View Full Version : connecting to remote desktop display :0

20th December 2016, 12:36 AM
OK, since no one fedoraforum was able to help me sorting out a remote vnc connection , I suppose it's worth a quick guide.

The following assumes both ends are running Fedora 24 for simplicity's sake.

On the remote system which it is desired to control install the vnc server package:

dnf install tigervnc-server

On the local ( controlling end ) system install the vnc client:

dnf install tigervnc

display :0 is the physical display on the remote system, the one a real user gets when logging in to the machine from the keyboard. This is the one you will want to connect to to provide direct interaction in order to support a remote user: viewing and sharing the same thing he / she / it is seeing.

Since VNC is not a secure protocol it is best to run the connection via an SSH tunnel.

The following assumes that sshd is running and that port is open on the fedora firewall ( and on the adsl route's firewall if that is applicable ). This will be already be the case for out of the box Fedora.

If you wish to change the ssh port edit /etc/ssh/sshd_config , restart the sshd service and modify the firewall accordingly.

Since the vnc ports will now be passing through the SSH tunnel , there is no need to worry about firewall settings for those.

In the following <remote_user> and <remoteIP> should be replaced by the relevant values for the system being controlled.

The default VNC port for display :0 is 5900 , so setup a tunnel for this from a terminal window as a regular user. The port is set explicitly here but can be omitted if using port 22. The following line binds the local port 5900 to the remote port 5900 via a secure encrypted ssh tunnel:

ssh -p 22 <remote_user>@<remoteIP> -L 5900:localhost:5900

The remote system will ask for the remote user's password.
The first time it connects there will be prompt to accept the key for that system, type yes to accept.

Leave this terminal running and open a second terminal window on the local ( the controlling ) system:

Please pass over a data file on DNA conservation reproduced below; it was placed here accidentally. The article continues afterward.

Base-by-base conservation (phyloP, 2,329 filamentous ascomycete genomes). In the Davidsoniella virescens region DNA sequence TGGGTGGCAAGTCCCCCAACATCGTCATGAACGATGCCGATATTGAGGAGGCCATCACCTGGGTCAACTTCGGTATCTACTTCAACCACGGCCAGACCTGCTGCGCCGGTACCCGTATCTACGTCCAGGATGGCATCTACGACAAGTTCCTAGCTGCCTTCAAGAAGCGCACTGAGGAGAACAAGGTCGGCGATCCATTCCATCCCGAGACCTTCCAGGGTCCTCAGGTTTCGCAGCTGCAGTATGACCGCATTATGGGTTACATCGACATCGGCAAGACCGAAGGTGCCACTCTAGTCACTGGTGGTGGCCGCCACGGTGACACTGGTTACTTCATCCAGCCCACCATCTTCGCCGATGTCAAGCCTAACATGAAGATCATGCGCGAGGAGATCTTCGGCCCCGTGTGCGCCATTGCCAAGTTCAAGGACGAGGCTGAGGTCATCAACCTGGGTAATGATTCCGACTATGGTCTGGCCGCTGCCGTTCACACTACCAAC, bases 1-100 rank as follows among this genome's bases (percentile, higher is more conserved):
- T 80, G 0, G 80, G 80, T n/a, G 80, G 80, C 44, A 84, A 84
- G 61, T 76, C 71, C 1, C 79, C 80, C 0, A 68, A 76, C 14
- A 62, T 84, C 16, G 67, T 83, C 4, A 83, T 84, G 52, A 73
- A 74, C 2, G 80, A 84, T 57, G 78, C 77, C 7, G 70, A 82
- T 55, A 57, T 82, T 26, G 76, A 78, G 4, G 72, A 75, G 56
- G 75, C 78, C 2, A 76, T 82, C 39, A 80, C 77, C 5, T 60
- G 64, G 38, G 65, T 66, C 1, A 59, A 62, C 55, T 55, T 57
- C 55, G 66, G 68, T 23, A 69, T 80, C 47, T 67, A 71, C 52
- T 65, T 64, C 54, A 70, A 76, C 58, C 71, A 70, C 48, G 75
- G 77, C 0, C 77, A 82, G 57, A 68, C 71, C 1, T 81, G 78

ssh -p 22 <remote_user>@<remoteIP> -L 5901:localhost:5901
Again the remote system will ask for the remote user's password. Once logged in, start the vnc server. Since the link is secure there is little need to use a vnc password and this saves setting up and typing yet another pass word.

x0vncserver -display :0 -SecurityTypes None

This should respond with something like:

Mon Dec 19 23:03:14 2016
Geometry: Desktop geometry is set to 1366x768+0+0
Main: XTest extension present - version 2.2
Main: Listening on port 5900

Now the vnc viewer can be run from a third terminal window, as a regular user on the controlling system :

vncviewer DotWhenNoCursor=1 localhost:0

Here the viewer is told to connect to a vncserver on port 5900 of the same machine, but since this port is getting redirected it will, in fact, be connecting to the remote system.

This should result in something like the following in the terminal window and a graphic window showing a duplicate of everything as it appears to the remove user;

TigerVNC Viewer 64-bit v1.7.0
Built on: 2016-11-30 06:14
Copyright (C) 1999-2016 TigerVNC Team and many others (see README.txt)
See http://www.tigervnc.org for information on TigerVNC.

Mon Dec 19 23:18:44 2016
DecodeManager: Detected 2 CPU core(s)
DecodeManager: Creating 2 decoder thread(s)
CConn: connected to host localhost port 5900
CConnection: Server supports RFB protocol version 3.8
CConnection: Using RFB protocol version 3.8
CConnection: Choosing security type None(1)

Mon Dec 19 23:18:45 2016
X11PixelBuffer: Using default colormap and visual, TrueColor, depth 24.
CConn: Using pixel format depth 24 (32bpp) little-endian rgb888
CConn: Using Tight encoding

Mon Dec 19 23:18:50 2016
CConn: Throughput 519 kbit/s - changing to quality 6
CConn: Enabling continuous updates

Mon Dec 19 23:19:01 2016
CConn: Using Tight encoding

Pressing F8 in the remote window will produce a menu, allowing a few options including "Exit" to exit the vnc viewer.

The two remote logins can be dropped by typing exit command or by closing the terminal from which they were run.


This is not fully secured set up but should be enough to safely connect one single user home system to another one. If you have untrusted users on the same LAN at either end you may wish to read more about the security implications of that and add a vnc password or other measures.